According to Google (http://www.google.com/intl/en/ipv6/statistics/) native IPv6 penetration has structurally crossed the 0.2% mark as a percentage of total traffic on the Internet in early 2011. This may not seem much, but it has doubled in a year, in an Internet that is still growing exponentially.
Tunneled traffic has decreased, which is good. Yet, it looks like native traffic is only replacing this, not adding to it. This could mean that native IPv6 is only gaining share within a stabilizing population.
Daily variations indicate a bias towards home usage, as percentages are higher on weekends, although this bias has decreased somewhat over the years.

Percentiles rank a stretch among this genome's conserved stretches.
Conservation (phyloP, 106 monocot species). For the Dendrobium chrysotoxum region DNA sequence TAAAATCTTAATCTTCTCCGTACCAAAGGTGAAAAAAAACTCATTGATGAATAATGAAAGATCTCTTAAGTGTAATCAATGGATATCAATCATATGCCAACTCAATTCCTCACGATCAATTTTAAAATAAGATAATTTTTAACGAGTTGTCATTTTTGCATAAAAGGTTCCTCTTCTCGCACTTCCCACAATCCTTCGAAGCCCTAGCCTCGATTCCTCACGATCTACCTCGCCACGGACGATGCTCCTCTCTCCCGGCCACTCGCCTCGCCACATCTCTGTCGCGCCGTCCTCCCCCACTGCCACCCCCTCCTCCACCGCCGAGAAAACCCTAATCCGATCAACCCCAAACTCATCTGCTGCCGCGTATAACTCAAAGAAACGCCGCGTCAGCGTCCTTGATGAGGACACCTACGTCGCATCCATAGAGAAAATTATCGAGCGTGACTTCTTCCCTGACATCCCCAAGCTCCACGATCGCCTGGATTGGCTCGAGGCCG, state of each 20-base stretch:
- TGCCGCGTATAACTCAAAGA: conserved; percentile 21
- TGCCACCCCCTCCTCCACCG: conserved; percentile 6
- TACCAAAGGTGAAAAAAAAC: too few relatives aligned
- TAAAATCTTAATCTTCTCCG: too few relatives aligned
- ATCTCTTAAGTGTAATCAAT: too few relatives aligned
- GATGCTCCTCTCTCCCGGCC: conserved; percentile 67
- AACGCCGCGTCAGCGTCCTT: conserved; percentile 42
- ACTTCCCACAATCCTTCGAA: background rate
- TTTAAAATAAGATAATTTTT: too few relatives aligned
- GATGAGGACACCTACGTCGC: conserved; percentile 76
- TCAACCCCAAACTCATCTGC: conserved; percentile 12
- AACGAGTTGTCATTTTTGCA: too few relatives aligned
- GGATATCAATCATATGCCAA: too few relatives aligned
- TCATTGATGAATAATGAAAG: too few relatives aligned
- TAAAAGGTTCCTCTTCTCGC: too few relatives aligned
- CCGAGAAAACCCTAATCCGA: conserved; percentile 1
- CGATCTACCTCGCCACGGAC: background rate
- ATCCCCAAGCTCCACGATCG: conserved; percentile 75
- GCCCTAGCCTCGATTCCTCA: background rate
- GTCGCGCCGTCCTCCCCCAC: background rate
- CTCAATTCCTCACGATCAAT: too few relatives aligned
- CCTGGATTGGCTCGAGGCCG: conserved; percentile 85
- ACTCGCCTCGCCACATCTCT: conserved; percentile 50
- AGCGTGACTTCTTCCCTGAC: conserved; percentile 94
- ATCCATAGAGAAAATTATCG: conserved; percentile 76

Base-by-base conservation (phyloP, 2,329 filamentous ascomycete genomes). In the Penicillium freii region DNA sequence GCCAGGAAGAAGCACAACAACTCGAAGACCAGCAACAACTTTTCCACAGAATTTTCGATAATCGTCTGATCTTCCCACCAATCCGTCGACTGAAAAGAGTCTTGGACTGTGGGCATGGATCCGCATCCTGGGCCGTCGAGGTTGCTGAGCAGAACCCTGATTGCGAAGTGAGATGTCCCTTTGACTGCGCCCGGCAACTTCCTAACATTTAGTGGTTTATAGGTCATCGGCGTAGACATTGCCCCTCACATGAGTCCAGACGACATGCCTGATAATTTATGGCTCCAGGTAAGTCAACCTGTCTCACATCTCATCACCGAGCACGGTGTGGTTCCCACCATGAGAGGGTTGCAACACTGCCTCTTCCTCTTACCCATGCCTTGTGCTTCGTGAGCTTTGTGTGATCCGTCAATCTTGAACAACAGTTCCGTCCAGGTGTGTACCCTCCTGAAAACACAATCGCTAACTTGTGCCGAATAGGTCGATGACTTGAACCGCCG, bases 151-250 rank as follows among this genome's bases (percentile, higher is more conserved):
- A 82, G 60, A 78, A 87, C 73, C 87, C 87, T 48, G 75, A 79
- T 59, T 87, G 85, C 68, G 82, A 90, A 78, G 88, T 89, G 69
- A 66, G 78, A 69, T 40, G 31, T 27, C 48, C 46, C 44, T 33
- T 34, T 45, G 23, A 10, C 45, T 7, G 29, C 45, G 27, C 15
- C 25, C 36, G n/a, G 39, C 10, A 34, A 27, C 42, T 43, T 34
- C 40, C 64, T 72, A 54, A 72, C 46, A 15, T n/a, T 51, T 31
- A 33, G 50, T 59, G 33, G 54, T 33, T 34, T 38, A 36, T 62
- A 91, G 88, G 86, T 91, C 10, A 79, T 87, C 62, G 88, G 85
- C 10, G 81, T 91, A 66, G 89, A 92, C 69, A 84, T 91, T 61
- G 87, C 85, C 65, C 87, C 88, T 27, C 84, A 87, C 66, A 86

Let us contrast this with the AMS-IX statistics at http://www.ams-ix.net/sflow-stats/ether/bps/log which appear to be flat line. This is by ethernet type, which is likely to be native IPv6 traffic rather than tunneled. One hypotheses is that IPv6 penetration grows by regions adopting it, other regions would then be catching up to the penetration levels in Europe.
Overall, the message is mixed. IPv6 is growing in maturity, but not necessarily in adoption.
What is your reflection on this?